As Nova Scotia steps towards its final reopening phase of "living during COVID-19," the province is cutting back on some of the systems that have been in place over the course of the pandemic.
On Friday, the province announced it would be closing community vaccination clinics with the last day set for Aug. 15.
Anyone who has an appointment booked for after that date must reschedule or their appointment will be cancelled.
After that date, vaccines will only be available at participating pharmacies and primary care clinics.
"They (community clinics) were good for a time-limited purpose of immunizing large numbers of people quickly," Strang said during a virtual media availability on Friday. "Now we can have more targeted, focused opportunities but still making sure we have very good access across the province."
Pharmacies across Nova Scotia received the ability to administer COVID-19 vaccines earlier this year and have been helping the province meet its vaccination goals.
Even though community clinics close next month, Strang said he doesn't think this will create accessibility issues or deter people from getting vaccinated.
"We have pharmacies in almost every community across the province," Strang said. "The pharmacies, I know, are working to make sure ... that there is a pharmacy that's available within reasonable hours, seven days a week in communities across the province."
If vaccination rates in the province need a boost, Public Health will focus on specific workplaces and use its Mobile Units to administer vaccines.
"We are making progress," he said. "We're not considering incentives. What we are doing is making sure that we have strong information and social media messaging, and making sure we have innovative and creative ways to have very easy access to the vaccine."
The province is also cutting back on the regular COVID-19 updates it has been providing since the start of the pandemic.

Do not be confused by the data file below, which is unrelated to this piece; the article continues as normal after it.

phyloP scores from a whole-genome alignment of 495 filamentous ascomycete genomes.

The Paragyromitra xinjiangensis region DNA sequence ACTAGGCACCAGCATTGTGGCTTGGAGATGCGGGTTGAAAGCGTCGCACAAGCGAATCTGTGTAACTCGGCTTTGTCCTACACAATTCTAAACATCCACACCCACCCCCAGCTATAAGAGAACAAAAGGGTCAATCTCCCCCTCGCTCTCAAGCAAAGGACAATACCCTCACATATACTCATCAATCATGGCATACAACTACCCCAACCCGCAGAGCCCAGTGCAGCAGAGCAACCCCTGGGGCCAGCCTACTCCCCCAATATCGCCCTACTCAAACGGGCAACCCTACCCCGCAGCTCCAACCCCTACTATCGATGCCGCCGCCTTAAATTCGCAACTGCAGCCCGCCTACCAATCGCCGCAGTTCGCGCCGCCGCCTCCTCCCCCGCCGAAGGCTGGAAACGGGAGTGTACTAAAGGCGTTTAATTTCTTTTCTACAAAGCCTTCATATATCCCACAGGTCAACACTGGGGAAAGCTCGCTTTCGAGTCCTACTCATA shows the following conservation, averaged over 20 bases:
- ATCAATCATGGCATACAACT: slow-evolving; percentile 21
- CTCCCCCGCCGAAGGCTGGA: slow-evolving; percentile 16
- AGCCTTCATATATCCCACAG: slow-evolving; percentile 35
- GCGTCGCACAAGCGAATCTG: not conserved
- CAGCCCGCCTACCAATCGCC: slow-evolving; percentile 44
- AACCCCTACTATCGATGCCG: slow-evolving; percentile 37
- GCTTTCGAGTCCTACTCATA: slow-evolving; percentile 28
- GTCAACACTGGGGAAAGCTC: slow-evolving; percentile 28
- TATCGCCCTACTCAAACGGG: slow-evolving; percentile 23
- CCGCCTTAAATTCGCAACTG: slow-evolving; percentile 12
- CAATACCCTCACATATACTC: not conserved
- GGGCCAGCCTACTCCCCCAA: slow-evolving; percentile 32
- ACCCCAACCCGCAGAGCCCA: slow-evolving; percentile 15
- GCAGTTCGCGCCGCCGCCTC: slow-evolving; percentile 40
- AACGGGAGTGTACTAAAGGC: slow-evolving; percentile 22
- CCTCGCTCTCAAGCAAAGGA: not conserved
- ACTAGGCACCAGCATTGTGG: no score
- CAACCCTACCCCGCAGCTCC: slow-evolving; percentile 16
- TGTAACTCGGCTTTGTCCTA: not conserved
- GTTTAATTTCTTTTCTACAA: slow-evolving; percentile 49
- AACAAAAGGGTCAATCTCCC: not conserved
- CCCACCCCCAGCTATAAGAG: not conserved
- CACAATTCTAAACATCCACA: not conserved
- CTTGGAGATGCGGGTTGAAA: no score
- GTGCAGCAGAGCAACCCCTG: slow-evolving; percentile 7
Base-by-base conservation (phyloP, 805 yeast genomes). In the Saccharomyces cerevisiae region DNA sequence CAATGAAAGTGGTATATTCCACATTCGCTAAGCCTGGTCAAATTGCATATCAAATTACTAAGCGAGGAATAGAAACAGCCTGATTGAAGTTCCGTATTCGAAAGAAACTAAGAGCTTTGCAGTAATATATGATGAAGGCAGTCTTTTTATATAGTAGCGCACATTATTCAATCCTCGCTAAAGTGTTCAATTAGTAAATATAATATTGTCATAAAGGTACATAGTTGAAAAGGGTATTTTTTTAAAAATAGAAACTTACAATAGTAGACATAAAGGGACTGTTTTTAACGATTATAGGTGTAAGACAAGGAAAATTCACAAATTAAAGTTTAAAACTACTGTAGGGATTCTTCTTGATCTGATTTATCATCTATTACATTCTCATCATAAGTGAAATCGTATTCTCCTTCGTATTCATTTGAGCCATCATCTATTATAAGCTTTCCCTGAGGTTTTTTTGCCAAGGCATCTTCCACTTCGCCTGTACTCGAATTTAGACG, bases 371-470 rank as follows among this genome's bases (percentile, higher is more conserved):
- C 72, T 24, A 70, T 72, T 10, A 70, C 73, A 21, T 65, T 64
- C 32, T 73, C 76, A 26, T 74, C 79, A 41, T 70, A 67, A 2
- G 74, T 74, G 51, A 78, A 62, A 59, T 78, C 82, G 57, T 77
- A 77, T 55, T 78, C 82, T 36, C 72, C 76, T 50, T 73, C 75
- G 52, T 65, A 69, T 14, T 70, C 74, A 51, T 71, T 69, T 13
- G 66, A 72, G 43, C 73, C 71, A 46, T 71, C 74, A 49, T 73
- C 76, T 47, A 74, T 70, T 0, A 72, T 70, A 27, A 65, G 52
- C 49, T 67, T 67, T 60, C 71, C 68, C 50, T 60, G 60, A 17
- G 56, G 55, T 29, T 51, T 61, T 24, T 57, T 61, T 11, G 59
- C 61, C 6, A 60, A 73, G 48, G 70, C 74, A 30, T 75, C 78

Over the weekend, Nova Scotia will no longer provide COVID-19 news releases or update its online data dashboard. That data will be included in the update sent on Mondays.
Nova Scotia will no longer issue COVID-19 news releases or update the COVID-19 data dashboard on weekends. Monday updates will include weekend data. pic.twitter.com/RNGeqFWjCt— Health & Wellness (@nshealth) July 23, 2021
On top of that, Strang said at Friday's media availability that there are currently no formal COVID-19 briefings planned for the future.
However, he said that could change if a new provincial government is elected or if there's a change in the province's COVID situation. In the latter case, he said he'll be available for virtual media briefings when necessary.
Instead of the province's regular COVID-19 briefings, Strang said Public Health will continue communicating with Nova Scotians through its COVID-19 website and its social media accounts.
"We've been thinking for a few weeks that as our epidemiology stabilized and we have robustly implemented our vaccine program that we needed to move away from the regular briefings," he says.
"We'll do a weekly media release moving forward."
Those plans fall in line with what other provinces are doing as more Canadians get vaccinated.
The country's COVID-19 vaccination tracker shows more than 80 per cent of Canadians over the age of 12 have received at least one vaccine dose; that number is just over 62 per cent for people who are fully vaccinated.
According to Nova Scotia's COVID-19 dashboard, 75.2 per cent of the province's population has received at least one vaccine dose as of July 23; the portion of the population that's fully vaccinated is 55.7 per cent.
On Friday, Nova Scotia announced 12 active COVID-19 cases.